Questions Surround JonBenet Suspect

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By Amy Goldstein and Anne Hull
Washington Post Staff Writers
Friday, August 18, 2006

The arrest of an American former schoolteacher in the decade-old killing of JonBenet Ramsey created a tangle of questions yesterday about whether the sensational crime has finally been solved, even as the suspect told reporters in Thailand that he had been with the child beauty queen when she died.

With no public evidence linking John Mark Karr, 41, to JonBenet's strangling or to Colorado, where the slaying occurred, the Boulder County district attorney emphasized yesterday that the arrest had been made "early in the investigation" and that "the analysis of the evidence in this case continues on a day-to-day basis, on an hour-to-hour basis."

Meanwhile, the image of Karr that began to coalesce yesterday from public records and people who knew him is of a man who has long had what his ex-wife said in divorce papers was "a tendency to be too affectionate with the children."

Karr had an earlier marriage to a girl who was 13 when they wed. He had a peripatetic history of brief jobs in schools. He abruptly quit a teaching internship in Alabama his last semester of college, after complaints about his behavior in class. A year later in California, he was jailed -- though never convicted -- on child pornography charges, skipping out on a court appearance soon after his release and eluding police.

Despite this history, a variety of contradictions surfaced yesterday that challenged Karr's avowed role in JonBenet's death, which he called an accident. According to a Thai police officer briefed by U.S. authorities, Karr said that he had drugged and sexually assaulted the 6-year-old girl before she died. Her autopsy, however, reported no indication of drugs and inconclusive evidence of whether she had been raped, according to the Ramsey family's lawyer.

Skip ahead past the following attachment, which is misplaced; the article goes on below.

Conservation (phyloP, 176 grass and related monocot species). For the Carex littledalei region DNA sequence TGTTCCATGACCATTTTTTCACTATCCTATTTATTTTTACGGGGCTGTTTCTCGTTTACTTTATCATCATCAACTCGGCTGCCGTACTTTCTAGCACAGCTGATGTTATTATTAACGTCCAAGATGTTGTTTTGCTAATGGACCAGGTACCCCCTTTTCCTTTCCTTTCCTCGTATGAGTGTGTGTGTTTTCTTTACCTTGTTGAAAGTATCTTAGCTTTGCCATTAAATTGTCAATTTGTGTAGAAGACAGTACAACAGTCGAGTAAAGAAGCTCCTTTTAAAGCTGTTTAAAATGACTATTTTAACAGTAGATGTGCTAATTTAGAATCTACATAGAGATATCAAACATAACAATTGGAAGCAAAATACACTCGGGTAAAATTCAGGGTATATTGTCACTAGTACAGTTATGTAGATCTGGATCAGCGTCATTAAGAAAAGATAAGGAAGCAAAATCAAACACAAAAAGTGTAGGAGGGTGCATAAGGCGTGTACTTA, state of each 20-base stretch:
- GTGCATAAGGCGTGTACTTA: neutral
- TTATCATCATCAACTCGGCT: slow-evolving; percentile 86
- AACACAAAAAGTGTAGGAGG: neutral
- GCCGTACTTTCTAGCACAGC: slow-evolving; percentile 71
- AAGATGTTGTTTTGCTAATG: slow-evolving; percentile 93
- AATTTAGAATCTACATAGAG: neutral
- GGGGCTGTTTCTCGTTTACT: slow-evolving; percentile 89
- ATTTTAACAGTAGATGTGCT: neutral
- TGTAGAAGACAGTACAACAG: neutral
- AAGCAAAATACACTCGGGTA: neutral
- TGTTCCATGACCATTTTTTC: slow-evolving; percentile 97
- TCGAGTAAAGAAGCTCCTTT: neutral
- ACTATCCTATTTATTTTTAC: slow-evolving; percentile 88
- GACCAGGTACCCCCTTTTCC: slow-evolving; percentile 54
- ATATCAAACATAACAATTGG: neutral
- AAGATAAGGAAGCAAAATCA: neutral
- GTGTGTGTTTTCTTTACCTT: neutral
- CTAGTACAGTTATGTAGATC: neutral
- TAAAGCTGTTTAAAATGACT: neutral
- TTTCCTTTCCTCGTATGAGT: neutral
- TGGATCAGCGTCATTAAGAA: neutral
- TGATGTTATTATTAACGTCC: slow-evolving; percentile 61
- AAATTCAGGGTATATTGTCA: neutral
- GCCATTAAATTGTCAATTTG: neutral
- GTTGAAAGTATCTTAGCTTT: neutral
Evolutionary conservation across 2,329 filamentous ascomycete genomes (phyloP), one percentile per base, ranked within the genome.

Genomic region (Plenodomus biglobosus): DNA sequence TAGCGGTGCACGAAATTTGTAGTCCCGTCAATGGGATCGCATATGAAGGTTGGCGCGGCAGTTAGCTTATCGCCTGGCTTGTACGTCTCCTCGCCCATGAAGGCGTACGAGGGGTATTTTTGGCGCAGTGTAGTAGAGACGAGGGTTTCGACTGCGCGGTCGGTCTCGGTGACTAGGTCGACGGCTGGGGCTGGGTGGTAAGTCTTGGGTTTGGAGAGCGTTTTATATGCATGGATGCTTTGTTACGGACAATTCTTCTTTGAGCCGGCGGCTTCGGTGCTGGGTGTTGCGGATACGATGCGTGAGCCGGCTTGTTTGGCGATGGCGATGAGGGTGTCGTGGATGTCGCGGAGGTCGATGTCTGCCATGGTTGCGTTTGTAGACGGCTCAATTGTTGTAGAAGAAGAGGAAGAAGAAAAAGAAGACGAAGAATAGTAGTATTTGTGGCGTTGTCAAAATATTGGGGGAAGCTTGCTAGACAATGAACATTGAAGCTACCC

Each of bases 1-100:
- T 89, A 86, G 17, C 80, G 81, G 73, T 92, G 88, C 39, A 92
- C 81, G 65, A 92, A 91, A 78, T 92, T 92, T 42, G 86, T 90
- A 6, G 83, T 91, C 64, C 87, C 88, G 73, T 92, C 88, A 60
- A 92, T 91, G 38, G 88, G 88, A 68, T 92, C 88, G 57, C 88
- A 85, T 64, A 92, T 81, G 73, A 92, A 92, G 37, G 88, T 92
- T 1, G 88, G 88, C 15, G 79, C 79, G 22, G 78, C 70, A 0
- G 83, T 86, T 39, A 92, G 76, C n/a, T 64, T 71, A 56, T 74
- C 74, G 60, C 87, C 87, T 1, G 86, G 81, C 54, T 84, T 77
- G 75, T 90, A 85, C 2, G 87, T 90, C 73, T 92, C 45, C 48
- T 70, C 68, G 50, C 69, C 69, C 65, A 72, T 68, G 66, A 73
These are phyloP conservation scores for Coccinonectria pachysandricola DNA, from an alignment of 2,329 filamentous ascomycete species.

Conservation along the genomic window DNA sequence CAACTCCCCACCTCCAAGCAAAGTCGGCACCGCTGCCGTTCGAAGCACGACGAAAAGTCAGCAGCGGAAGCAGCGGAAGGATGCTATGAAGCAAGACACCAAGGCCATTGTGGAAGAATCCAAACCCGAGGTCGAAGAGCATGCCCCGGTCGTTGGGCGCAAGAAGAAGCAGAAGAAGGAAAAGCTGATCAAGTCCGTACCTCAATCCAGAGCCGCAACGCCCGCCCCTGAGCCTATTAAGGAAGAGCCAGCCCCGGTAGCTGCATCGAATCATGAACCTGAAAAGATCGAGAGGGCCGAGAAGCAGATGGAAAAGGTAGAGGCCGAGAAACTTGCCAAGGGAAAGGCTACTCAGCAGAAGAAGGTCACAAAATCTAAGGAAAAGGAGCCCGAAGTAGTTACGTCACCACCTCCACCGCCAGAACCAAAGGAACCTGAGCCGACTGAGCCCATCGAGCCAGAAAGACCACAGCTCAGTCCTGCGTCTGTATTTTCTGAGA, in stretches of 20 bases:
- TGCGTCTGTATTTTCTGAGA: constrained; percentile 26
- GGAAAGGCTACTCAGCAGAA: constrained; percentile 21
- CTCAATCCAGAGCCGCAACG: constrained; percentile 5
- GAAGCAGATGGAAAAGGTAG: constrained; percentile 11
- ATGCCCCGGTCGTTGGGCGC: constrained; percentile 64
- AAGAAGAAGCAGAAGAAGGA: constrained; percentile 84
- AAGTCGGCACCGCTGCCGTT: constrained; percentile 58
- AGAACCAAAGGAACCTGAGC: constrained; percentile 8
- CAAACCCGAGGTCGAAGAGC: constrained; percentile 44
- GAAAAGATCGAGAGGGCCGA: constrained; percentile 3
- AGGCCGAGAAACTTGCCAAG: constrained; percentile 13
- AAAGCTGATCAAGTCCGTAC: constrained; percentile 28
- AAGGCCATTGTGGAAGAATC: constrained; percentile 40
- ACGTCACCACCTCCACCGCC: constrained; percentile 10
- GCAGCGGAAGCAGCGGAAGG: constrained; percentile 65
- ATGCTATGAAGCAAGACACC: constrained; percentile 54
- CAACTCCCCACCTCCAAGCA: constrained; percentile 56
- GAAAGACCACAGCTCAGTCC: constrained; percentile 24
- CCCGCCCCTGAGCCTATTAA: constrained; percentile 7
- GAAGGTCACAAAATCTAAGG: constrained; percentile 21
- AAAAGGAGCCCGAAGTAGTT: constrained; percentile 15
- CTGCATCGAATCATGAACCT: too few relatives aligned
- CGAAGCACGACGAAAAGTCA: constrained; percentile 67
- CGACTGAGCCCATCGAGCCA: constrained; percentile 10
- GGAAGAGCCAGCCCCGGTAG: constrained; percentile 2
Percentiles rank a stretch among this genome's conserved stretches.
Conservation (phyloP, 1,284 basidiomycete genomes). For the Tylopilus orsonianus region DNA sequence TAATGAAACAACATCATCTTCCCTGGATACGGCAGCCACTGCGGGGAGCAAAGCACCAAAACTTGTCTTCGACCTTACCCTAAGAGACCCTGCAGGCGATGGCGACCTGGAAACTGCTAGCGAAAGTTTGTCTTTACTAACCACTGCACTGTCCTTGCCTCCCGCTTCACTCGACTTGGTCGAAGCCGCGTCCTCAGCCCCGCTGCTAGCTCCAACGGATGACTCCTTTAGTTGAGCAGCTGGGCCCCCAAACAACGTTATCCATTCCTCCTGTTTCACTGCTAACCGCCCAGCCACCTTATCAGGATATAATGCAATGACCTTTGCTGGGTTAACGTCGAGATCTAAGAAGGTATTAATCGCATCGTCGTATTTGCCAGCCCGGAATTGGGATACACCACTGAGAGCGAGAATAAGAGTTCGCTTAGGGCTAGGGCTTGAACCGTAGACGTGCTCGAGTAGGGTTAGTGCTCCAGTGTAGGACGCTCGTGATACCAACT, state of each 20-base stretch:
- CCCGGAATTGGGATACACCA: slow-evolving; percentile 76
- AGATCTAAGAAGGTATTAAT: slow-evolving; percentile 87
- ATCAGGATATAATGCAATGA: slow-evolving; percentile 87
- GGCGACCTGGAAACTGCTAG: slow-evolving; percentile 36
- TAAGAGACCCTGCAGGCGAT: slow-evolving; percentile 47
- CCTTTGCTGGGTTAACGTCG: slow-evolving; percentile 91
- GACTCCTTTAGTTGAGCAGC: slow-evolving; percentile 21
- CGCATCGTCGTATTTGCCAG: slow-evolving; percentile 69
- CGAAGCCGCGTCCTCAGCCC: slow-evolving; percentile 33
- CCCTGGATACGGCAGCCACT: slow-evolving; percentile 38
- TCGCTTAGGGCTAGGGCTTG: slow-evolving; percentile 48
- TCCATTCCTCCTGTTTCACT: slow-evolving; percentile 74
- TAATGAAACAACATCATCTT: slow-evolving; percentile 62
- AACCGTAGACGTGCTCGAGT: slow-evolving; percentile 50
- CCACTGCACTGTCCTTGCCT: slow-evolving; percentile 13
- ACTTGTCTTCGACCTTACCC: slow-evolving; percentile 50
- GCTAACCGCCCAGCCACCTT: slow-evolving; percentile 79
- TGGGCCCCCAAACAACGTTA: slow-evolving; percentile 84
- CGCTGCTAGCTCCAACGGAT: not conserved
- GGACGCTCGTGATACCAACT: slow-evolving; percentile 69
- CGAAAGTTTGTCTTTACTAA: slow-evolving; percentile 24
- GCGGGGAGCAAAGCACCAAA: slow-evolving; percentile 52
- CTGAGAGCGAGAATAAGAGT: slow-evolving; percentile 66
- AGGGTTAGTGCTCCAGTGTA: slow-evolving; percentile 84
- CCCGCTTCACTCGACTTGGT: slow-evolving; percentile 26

Karr's second ex-wife, Lara Karr, told a San Francisco television station that they had been together in Alabama on Dec. 26, 1996, when JonBenet's beaten body was found in her family's home in Boulder. Karr was attending a community college in Alabama at the time.

The girl's father, John Ramsey -- who, with his late wife, Patsy, was for years under what police called an "umbrella of suspicion" in the case -- was reported by a Denver television station to have said that he could not recall any connection with the suspect. When JonBenet's body was found, police found no evidence of forced entry into the family's house.

At a news conference in Boulder, the district attorney, Mary Lacy, was asked whether she is concerned that the rare full confession could prove false.

"We can't comment on the evidence in this case at this time," Lacy replied. Quoting John Ramsey's words from the day before, she said: "Do not jump to conclusions, do not jump to judgment, do not speculate."

Karr is the first person arrested in the case. The nine-year investigation sparked a bitter feud between police and prosecutors in the Colorado university town, accompanied by countless articles and hours of newscasts spinning theories in the case. Karr's name never came up.

Lacy said yesterday that Karr was arrested in Bangkok on Wednesday, the day after he began to teach at an international school there. She said her office had provided Thai authorities with a sealed statement to support their application for an arrest warrant but did not say what evidence it contained.

Karr has not been charged with any crime. Yesterday, Ann Hurst, attaché of U.S. Immigration and Customs Enforcement to the Thai government, said at a news conference that Karr will be taken within the week to Colorado, where he will face charges of first-degree murder, kidnapping and child sexual assault.


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© 2006 The Washington Post Company

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